Maria wants the baby. A tearful negotiation ensues, in which Maria bites off the child’s tongue as a down payment, so to speak, on the understanding that she will return for the girl when she turns 16.
It’s quite the opening. But you haven’t seen anything yet.
Maria returns for her Nevena, long after her mother hid her in a cave, where the girl grows into adolescence, deprived of a normal childhood. Played by Sara Klimoska, a 27-year-old Macedonian actress with striking green-blue eyes, mute teenager Nevena is turned into a witch by Maria, who puts her young career aside after the young girl proves herself inept at witchcraft. Nevena narrates the film with an interior monologue: a kind of broken Macedonian poetry in which she refers to herself as “me-the-witch” to distinguish who she has become from her former cloistered self – a wild child, but not another necromancer.
“You Won’t Be Alone” can be macabre at times, but also beautiful, in a faded fashion from a Terrence Malick film: all the grass, leaves, sky and water, captured by camera work that evokes someone’s wide-eyed wonder. discover the world for the first time. But Nevena, whose fingers end in black claw-like fingernails, will never again be accepted as fully human. As it becomes clear throughout this slowly unfolding story, witches are shape-shifters and can take the form of people or animals that have died – or been killed by them. It gives her a vicarious way to find out what she couldn’t otherwise access.
Although this is Nevena’s journey, Maria continues to observe her, and Maria’s tragic backstory – as well as the origin of her Old Maid nickname – will eventually come out, via flashback, as and as Nevena’s own research unfolds. Stolevski is in no rush to lay down all his cards at once, and the film is not for the impatient. Stick with “Alone,” however, and you’ll be rewarded with a boogeyman’s campfire story that also offers adult pleasures.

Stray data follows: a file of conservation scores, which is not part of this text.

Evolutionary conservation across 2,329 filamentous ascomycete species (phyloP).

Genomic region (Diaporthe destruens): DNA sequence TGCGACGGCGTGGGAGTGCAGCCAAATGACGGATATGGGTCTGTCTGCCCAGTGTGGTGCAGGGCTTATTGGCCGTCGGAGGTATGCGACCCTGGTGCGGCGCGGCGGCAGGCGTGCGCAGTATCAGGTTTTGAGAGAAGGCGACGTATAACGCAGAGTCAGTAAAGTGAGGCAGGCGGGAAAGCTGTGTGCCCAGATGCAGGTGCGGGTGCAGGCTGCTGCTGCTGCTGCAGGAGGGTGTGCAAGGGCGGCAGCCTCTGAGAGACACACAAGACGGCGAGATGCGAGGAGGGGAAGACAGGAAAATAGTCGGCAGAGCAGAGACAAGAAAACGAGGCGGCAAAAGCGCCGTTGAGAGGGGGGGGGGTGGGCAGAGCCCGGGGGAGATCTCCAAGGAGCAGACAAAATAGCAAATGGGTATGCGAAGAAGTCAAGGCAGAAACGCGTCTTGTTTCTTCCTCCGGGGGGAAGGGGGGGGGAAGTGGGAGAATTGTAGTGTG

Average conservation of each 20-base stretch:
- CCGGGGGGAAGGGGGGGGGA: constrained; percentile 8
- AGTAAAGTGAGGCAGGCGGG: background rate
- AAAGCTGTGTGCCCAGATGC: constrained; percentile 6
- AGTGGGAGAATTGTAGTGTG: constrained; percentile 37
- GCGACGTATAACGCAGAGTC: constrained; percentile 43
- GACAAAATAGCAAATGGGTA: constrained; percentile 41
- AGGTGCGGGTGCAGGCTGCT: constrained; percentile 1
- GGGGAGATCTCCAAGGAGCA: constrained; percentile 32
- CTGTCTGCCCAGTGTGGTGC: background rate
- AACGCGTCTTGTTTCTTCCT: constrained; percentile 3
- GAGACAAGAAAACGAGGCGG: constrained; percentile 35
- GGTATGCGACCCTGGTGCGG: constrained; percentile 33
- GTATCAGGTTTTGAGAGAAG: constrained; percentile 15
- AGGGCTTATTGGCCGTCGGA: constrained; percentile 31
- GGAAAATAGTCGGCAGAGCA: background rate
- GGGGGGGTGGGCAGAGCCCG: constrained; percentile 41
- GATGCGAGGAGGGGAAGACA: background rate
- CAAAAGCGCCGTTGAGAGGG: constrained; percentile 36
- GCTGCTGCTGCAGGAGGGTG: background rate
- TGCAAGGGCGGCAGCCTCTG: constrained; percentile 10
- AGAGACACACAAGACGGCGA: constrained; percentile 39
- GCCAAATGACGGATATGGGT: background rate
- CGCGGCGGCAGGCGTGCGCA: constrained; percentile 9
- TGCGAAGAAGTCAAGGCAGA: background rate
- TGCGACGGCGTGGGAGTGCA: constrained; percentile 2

Throughout the film, Nevena takes the form of two women and a man, interpreted by an international trio of interpreters: the Swedish Noomi Rapace, the French Carloto Cotta and the Australian Alice Englert. In doing so, she learns not what she lost, but something she never knew: love.
The horror in this film – and it’s considerable, with a villain who looks like Freddy Krueger and several instances of gory violence – nevertheless takes precedence over a larger and ultimately satisfying agenda. More than anything, “You Won’t Be Alone” tells the story of a young woman who discovers – in this case, by supernatural means – not only what it costs to kiss her “witch-me ” interior but, as she puts it in her poetic voiceover, “Every last me”.
R In neighborhood theatres. Contains violence and gore, sexual material, graphic nudity and sexual assault. In Macedonian with subtitles. 109 minutes.